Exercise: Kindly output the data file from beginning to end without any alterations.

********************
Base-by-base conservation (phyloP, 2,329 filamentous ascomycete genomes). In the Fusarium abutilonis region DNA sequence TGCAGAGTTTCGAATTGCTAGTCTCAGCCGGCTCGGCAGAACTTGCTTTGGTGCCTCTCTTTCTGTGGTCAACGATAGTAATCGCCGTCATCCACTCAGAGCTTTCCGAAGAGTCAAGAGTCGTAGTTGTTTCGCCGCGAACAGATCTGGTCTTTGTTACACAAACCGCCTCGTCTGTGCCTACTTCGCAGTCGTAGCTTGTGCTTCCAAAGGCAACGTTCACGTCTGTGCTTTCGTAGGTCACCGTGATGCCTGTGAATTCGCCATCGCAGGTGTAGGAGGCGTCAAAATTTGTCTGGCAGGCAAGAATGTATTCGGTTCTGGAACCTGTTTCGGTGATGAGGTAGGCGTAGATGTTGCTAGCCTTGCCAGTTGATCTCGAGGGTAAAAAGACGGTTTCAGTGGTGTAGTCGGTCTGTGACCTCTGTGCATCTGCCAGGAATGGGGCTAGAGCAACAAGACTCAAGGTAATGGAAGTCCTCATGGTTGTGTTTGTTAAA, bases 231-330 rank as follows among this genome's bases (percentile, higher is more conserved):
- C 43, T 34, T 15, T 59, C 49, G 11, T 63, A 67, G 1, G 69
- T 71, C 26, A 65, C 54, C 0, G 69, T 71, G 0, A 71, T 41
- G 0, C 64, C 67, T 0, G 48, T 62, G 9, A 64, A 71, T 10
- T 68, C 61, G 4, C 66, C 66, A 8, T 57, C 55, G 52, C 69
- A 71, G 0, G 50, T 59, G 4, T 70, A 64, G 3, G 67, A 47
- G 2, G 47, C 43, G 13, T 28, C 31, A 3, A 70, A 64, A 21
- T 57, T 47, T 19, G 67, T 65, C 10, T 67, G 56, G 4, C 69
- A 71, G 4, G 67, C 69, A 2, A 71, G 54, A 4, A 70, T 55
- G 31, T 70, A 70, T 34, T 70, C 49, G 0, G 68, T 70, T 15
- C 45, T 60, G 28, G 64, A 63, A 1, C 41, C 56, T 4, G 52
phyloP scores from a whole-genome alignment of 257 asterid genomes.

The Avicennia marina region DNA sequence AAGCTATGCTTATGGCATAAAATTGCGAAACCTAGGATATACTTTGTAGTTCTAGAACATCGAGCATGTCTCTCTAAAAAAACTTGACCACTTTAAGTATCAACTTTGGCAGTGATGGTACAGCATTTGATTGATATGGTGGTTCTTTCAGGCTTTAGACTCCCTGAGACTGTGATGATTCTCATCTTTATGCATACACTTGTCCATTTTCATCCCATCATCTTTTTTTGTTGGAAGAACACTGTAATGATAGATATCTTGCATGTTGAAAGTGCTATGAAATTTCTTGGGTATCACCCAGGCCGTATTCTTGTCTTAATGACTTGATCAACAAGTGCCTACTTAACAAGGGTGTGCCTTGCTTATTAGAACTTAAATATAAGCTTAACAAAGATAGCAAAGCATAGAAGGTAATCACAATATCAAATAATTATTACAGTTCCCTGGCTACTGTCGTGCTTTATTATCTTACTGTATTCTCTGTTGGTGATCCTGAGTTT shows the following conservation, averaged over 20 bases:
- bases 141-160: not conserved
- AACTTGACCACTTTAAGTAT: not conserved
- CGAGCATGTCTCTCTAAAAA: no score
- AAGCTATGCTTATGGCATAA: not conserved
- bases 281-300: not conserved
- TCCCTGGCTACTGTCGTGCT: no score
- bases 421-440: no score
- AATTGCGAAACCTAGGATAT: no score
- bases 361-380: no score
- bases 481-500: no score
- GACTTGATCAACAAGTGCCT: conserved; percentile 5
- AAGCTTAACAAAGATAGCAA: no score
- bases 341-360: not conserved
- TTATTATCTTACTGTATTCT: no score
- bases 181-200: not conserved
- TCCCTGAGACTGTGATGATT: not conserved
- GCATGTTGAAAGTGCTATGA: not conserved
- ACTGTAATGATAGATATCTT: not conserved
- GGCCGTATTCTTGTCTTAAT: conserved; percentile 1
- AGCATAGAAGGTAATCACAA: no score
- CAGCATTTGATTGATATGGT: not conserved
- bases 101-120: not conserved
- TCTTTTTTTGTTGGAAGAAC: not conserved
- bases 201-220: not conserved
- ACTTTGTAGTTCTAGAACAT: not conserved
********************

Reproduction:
Base-by-base conservation (phyloP, 2,329 filamentous ascomycete genomes). In the Fusarium abutilonis region DNA sequence TGCAGAGTTTCGAATTGCTAGTCTCAGCCGGCTCGGCAGAACTTGCTTTGGTGCCTCTCTTTCTGTGGTCAACGATAGTAATCGCCGTCATCCACTCAGAGCTTTCCGAAGAGTCAAGAGTCGTAGTTGTTTCGCCGCGAACAGATCTGGTCTTTGTTACACAAACCGCCTCGTCTGTGCCTACTTCGCAGTCGTAGCTTGTGCTTCCAAAGGCAACGTTCACGTCTGTGCTTTCGTAGGTCACCGTGATGCCTGTGAATTCGCCATCGCAGGTGTAGGAGGCGTCAAAATTTGTCTGGCAGGCAAGAATGTATTCGGTTCTGGAACCTGTTTCGGTGATGAGGTAGGCGTAGATGTTGCTAGCCTTGCCAGTTGATCTCGAGGGTAAAAAGACGGTTTCAGTGGTGTAGTCGGTCTGTGACCTCTGTGCATCTGCCAGGAATGGGGCTAGAGCAACAAGACTCAAGGTAATGGAAGTCCTCATGGTTGTGTTTGTTAAA, bases 231-330 rank as follows among this genome's bases (percentile, higher is more conserved):
- C 43, T 34, T 15, T 59, C 49, G 11, T 63, A 67, G 1, G 69
- T 71, C 26, A 65, C 54, C 0, G 69, T 71, G 0, A 71, T 41
- G 0, C 64, C 67, T 0, G 48, T 62, G 9, A 64, A 71, T 10
- T 68, C 61, G 4, C 66, C 66, A 8, T 57, C 55, G 52, C 69
- A 71, G 0, G 50, T 59, G 4, T 70, A 64, G 3, G 67, A 47
- G 2, G 47, C 43, G 13, T 28, C 31, A 3, A 70, A 64, A 21
- T 57, T 47, T 19, G 67, T 65, C 10, T 67, G 56, G 4, C 69
- A 71, G 4, G 67, C 69, A 2, A 71, G 54, A 4, A 70, T 55
- G 31, T 70, A 70, T 34, T 70, C 49, G 0, G 68, T 70, T 15
- C 45, T 60, G 28, G 64, A 63, A 1, C 41, C 56, T 4, G 52
phyloP scores from a whole-genome alignment of 257 asterid genomes.

The Avicennia marina region DNA sequence AAGCTATGCTTATGGCATAAAATTGCGAAACCTAGGATATACTTTGTAGTTCTAGAACATCGAGCATGTCTCTCTAAAAAAACTTGACCACTTTAAGTATCAACTTTGGCAGTGATGGTACAGCATTTGATTGATATGGTGGTTCTTTCAGGCTTTAGACTCCCTGAGACTGTGATGATTCTCATCTTTATGCATACACTTGTCCATTTTCATCCCATCATCTTTTTTTGTTGGAAGAACACTGTAATGATAGATATCTTGCATGTTGAAAGTGCTATGAAATTTCTTGGGTATCACCCAGGCCGTATTCTTGTCTTAATGACTTGATCAACAAGTGCCTACTTAACAAGGGTGTGCCTTGCTTATTAGAACTTAAATATAAGCTTAACAAAGATAGCAAAGCATAGAAGGTAATCACAATATCAAATAATTATTACAGTTCCCTGGCTACTGTCGTGCTTTATTATCTTACTGTATTCTCTGTTGGTGATCCTGAGTTT shows the following conservation, averaged over 20 bases:
- bases 141-160: not conserved
- AACTTGACCACTTTAAGTAT: not conserved
- CGAGCATGTCTCTCTAAAAA: no score
- AAGCTATGCTTATGGCATAA: not conserved
- bases 281-300: not conserved
- TCCCTGGCTACTGTCGTGCT: no score
- bases 421-440: no score
- AATTGCGAAACCTAGGATAT: no score
- bases 361-380: no score
- bases 481-500: no score
- GACTTGATCAACAAGTGCCT: conserved; percentile 5
- AAGCTTAACAAAGATAGCAA: no score
- bases 341-360: not conserved
- TTATTATCTTACTGTATTCT: no score
- bases 181-200: not conserved
- TCCCTGAGACTGTGATGATT: not conserved
- GCATGTTGAAAGTGCTATGA: not conserved
- ACTGTAATGATAGATATCTT: not conserved
- GGCCGTATTCTTGTCTTAAT: conserved; percentile 1
- AGCATAGAAGGTAATCACAA: no score
- CAGCATTTGATTGATATGGT: not conserved
- bases 101-120: not conserved
- TCTTTTTTTGTTGGAAGAAC: not conserved
- bases 201-220: not conserved
- ACTTTGTAGTTCTAGAACAT: not conserved